It may look similar to a carrot and comes from the carrot family, but parsnips are quite a different vegetable.Because they have no beta-carotene, parsnips are white.However, they are still quite healthful, boasting impressive levels of dietary fiber, potassium, folic acid, vitamin C and calcium.It is argued that they are actually sweeter than carrots, but they are definitely more fibrous and can be more bitter.Before the popularization of potatoes they were a staple starch, and during the Middle Ages they were more favored than carrots.Parsnips were introduced to America by the early European settlers, and while never quite as popular in the US as in other countries, they are becoming a favorite of farm devotees today.
Parsnips are best harvested in late fall, after the first frost, at which time the starches are turned into sugars, making the vegetable taste “sweet”.Indeed, the caramelized nutty sweetness of roasted parsnips is irresistible.Young parsnips don’t even need peeling and are considered sweet enough to eat raw, especially grated into salads or used as a crudité vegetable.However, if parsnips have been allowed to grow too big or remain too long in storage, they tend to get woodier and bitter.Thus, it is recommended that larger parsnips be peeled and that the “woody” core in the middle be cut out before preparing.Typically, you can tell once you make your first cut if the core seems overly tough and in need of being extracted.If you are unsure, taste the raw parsnip before continuing with your cooking preparation.
In the culinary world parsnips are often linked to carrots and potatoes.Cooking sources often recommend substituting parsnips for carrots or potatoes in soup, stews, roasts, mashes, and purees.Parsnips are also quite similar to turnips in texture and are easily interchangeable with turnips in recipes.However, it is important to keep in mind that they can have more of a bitter edge than carrots, potatoes or turnips, especially if older or if a woody core is not removed.Thus it helps to consider other elements in a dish before deciding to add parsnips. Avoid using them in dishes with predominantly bitter notes.
As mentioned above, parsnips can be eaten raw.However, they are most often cooked in this country and lend themselves to almost any cooking method.Boiling or steaming is a popular technique, especially for making mashes or purees.Parsnips mash especially well with potatoes, although they are good just as a mash on their own.
Parsnips are also tasty pureed in soups.Parsnip and apple is a popular combination for pureed soup.Potatoes, leeks, sweet potatoes, and squash would also combine well with parsnips in this method.See below for a pureed parsnip and potato soup recipe.
Because of their natural sweetness, parsnips are particularly good in preparations that introduce a complementary sweet note such as apples, apple cider, orange juice, sweet potatoes, brown sugar, maple syrup, honey, etc.See below for a cream-less gratin recipe that uses sweet potatoes, parsnips, apple and apple cider.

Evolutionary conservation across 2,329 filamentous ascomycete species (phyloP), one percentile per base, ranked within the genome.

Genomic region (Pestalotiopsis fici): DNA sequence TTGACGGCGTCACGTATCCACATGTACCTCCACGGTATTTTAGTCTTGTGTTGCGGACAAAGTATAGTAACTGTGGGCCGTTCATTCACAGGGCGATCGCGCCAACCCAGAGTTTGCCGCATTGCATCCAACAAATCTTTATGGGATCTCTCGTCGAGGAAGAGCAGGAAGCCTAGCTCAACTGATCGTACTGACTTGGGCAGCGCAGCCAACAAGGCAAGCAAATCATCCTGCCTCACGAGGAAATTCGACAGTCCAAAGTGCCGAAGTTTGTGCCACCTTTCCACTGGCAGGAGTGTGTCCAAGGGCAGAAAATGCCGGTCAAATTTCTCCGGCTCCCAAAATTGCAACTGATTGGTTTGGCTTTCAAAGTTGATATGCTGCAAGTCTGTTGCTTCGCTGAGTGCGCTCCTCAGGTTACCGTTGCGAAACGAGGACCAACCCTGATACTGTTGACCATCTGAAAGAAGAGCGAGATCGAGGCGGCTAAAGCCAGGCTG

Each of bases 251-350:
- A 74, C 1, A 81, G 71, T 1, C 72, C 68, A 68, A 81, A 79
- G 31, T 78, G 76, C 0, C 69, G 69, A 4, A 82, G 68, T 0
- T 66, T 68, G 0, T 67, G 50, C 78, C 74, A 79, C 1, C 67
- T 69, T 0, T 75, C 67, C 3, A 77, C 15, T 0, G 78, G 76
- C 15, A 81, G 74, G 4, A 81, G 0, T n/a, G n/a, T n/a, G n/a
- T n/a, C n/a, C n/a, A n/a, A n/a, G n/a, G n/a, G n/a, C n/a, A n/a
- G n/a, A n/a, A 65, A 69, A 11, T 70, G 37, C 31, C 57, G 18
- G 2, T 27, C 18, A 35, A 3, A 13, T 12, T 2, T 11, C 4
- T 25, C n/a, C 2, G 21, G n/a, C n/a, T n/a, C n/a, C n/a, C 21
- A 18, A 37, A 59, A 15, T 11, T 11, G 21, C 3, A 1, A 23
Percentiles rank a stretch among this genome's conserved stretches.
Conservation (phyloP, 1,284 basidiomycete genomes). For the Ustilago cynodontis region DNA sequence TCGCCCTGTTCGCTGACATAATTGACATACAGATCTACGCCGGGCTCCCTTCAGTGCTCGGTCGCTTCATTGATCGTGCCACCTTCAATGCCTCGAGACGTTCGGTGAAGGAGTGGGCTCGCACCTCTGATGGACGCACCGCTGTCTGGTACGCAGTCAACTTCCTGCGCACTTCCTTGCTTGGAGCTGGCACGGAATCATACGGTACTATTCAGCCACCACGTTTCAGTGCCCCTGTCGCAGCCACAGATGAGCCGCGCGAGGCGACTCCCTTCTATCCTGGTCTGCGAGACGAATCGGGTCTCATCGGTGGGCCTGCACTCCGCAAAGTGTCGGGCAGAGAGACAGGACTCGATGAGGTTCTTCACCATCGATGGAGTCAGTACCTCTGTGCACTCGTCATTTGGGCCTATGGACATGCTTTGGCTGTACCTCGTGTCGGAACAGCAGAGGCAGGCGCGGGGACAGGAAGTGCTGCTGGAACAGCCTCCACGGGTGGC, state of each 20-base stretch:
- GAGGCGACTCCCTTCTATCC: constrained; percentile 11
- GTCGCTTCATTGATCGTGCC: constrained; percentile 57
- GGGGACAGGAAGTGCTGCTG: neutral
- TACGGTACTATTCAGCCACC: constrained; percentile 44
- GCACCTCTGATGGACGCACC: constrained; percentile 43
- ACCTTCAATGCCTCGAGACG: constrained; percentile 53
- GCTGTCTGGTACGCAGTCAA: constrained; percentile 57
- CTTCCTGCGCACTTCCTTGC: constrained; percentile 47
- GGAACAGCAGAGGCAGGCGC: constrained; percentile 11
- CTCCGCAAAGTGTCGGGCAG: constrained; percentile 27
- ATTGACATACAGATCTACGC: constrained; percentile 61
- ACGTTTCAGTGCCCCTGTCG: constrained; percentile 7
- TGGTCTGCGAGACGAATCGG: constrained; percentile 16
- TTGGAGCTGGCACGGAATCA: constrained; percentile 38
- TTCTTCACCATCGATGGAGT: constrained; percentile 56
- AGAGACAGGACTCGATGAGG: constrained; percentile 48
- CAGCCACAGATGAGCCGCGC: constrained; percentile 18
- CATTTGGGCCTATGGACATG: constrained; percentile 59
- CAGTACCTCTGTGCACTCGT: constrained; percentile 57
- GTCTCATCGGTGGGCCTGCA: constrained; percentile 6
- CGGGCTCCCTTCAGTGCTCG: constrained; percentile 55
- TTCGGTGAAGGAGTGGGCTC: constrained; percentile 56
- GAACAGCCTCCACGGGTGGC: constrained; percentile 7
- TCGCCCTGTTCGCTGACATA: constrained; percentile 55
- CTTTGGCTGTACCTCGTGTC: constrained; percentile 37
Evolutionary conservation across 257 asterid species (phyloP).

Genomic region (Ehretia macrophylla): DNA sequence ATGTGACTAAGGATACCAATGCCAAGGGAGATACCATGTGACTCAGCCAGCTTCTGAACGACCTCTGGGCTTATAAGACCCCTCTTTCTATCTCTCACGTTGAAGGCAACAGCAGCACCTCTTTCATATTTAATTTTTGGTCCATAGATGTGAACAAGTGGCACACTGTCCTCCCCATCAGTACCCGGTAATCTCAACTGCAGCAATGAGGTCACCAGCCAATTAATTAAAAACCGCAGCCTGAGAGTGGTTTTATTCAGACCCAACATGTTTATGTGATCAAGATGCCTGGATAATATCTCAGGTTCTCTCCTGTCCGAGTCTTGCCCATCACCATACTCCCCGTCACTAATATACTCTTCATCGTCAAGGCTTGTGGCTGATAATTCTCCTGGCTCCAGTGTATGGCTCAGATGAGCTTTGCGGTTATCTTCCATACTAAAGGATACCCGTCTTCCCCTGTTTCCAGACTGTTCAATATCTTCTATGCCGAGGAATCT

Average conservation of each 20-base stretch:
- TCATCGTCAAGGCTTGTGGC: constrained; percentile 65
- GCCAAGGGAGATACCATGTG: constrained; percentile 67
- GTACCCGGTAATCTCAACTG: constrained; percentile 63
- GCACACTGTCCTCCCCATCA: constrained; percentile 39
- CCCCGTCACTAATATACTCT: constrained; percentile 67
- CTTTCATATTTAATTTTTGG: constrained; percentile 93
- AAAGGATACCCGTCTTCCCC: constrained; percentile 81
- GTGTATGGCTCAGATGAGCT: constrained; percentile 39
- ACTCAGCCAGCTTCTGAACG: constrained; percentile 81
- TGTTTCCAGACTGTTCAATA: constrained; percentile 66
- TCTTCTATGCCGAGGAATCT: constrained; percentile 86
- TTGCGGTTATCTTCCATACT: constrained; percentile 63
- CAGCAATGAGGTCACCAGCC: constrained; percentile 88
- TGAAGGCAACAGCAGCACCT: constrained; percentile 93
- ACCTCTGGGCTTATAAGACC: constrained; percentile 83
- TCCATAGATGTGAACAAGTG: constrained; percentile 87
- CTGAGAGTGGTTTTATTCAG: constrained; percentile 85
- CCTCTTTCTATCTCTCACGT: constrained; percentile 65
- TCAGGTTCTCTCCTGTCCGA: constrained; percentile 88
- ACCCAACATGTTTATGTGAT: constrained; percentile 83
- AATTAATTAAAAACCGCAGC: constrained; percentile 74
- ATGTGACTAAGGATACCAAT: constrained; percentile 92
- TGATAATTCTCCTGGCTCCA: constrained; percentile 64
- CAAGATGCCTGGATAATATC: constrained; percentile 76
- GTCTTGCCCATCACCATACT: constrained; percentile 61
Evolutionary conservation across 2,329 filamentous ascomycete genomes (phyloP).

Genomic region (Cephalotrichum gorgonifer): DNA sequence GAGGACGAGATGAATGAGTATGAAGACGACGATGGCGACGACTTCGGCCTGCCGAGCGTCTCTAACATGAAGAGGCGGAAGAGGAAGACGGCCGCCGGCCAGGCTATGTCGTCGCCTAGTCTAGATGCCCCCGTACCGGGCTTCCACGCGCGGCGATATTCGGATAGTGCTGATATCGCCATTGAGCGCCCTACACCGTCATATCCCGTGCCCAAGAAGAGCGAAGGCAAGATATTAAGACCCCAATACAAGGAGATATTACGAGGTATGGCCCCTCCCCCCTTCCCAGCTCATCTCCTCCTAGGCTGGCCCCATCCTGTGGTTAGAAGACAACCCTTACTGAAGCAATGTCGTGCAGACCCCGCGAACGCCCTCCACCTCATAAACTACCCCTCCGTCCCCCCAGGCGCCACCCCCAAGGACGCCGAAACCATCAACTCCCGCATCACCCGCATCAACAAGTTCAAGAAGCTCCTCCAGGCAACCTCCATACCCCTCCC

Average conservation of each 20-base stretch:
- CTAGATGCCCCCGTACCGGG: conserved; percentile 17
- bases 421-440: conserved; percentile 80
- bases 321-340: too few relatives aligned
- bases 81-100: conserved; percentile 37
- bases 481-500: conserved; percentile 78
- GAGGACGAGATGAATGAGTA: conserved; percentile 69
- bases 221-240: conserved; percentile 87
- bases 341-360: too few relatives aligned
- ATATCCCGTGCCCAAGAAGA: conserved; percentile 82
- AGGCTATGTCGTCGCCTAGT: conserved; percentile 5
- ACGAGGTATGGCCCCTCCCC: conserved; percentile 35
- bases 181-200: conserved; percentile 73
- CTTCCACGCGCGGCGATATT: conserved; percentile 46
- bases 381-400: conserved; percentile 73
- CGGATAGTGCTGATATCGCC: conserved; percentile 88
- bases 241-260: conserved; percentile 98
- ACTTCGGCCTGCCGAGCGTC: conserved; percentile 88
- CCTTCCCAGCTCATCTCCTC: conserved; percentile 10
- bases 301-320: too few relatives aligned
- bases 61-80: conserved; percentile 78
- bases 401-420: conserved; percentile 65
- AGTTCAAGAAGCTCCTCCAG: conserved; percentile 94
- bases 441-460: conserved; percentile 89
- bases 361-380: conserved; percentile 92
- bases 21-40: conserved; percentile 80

Parsnips are wonderful roasted, either on their own or with other root vegetables.As mentioned above, roasted parsnips develop a great caramelized sweetness without adding anything other than a bit of oil, salt and pepper.
I understand that fried and “oven fried” parsnips are also quite good, although I have personally never tried them.The November 2010 issue of Food and Wine Magazine includes a unique recipe for “parsnip bacon” which is thin peelings of parsnip coated in oil, seasoned with a smoked salt, and baked until crisp.It sounds delicious doesn’t it!
Surprisingly, parsnips actually taste great in baked goods!They are a fun substitute or addition to sweet breads, muffins, or cakes that call for carrots.See below for an interesting recipe for Apple Parsnip Quick Bread.
So even if you think you hate parsnips, try some new ways of making them, or be mindful of cutting out bitter cores and/or avoiding other bitter flavors in the dish.Who knows, parsnips might just become a favorite in your house!
Parsnip Potato Soup with Mushroom Pancetta Hash Serves 4-6
– 1 ½ cups peeled and chopped parsnips, about 4-5
– 3 peeled medium potatoes, chopped
– 5 cloves garlic, peeled
– 3-4 cups chicken or vegetable broth
– 1 ½ teaspoons minced fresh thyme, divided
– 1 teaspoon salt, (if using salt free home-made broth)
– ¼ teaspoon white pepper
– 1 tablespoon sherry vinegar
– 1/4 cup fat free or regular half and half, or more to thin soup
Mushroom Pancetta Hash
– 2 teaspoons olive oil
– 1 ½ ounces Lean Pancetta, chopped into 1/4″ pieces
– 8 ounces Baby Bella mushrooms, chopped into 1/4″ pieces
– 1 or two peeled parsnips, cored if necessary, cut into 1/4″ pieces
– 2 cloves garlic, minced
– 1 teaspoon minced fresh thyme
1.In a medium pot, place potatoes, 1 1/2 cups chopped parsnips, and 5 garlic cloves.Pour enough broth to just cover vegetables.Bring to a simmer and cook until vegetables are soft, about 10-15 minutes.Puree in a blender until smooth.
2.Pour soup back into rinsed pot.Add vinegar and half and half and heat just until hot throughout.If soup is too thick, thin with broth or half and half.Also add salt if necessary.
3.Meanwhile, heat 2 teaspoons olive oil in a medium size skillet over medium heat.Add pancetta and cook until it has rendered its fat and is crisp.If a lot of fat is left in the pan, spoon some out to keep the total to about 2 teaspoons.Add mushrooms, chopped parsnip, garlic, and 1 teaspoon thyme to pancetta.Sauté on medium heat until parsnips are tender, the mushrooms have released their liquid, and the liquid has almost evaporated, about 5 minutes.
4.Ladle hot soup into shallow bowls.Add about 1/4 cup hash in middle of soup and serve.
Sweet Potato, Parsnip, and Apple “Gratin” serves 4-6
– 4-5 large peeled parsnips
– 1 large peeled sweet potato
– 1 large peeled baking apple like Jonah Gold
– 2 shallots, minced
– 1 tablespoon olive oil
– 2 teaspoons minced fresh thyme
– ½ cup white wine
– ½ cup apple cider
– ¼ cup chicken or vegetable broth
– ½ cup Grated Asiago cheese, heaping
-1/3 cup chopped Pecans
1.Preheat oven to 375.Spray an 8 X 8 glass baking dish with cooking spray or brush with olive oil.
2.Using a mandoline or the slicing blade of a food processor, thinly slice sweet potato, parsnips, and apple (cut apple around core or avoid core with mandoline)(some parsnip pieces will be very small which is fine).Halve larger sweet potato and apple slices.
3.In a medium saucepan, heat olive oil over medium-low heat until hot.Add shallots and sauté until soft and beginning to brown, about 4 minutes.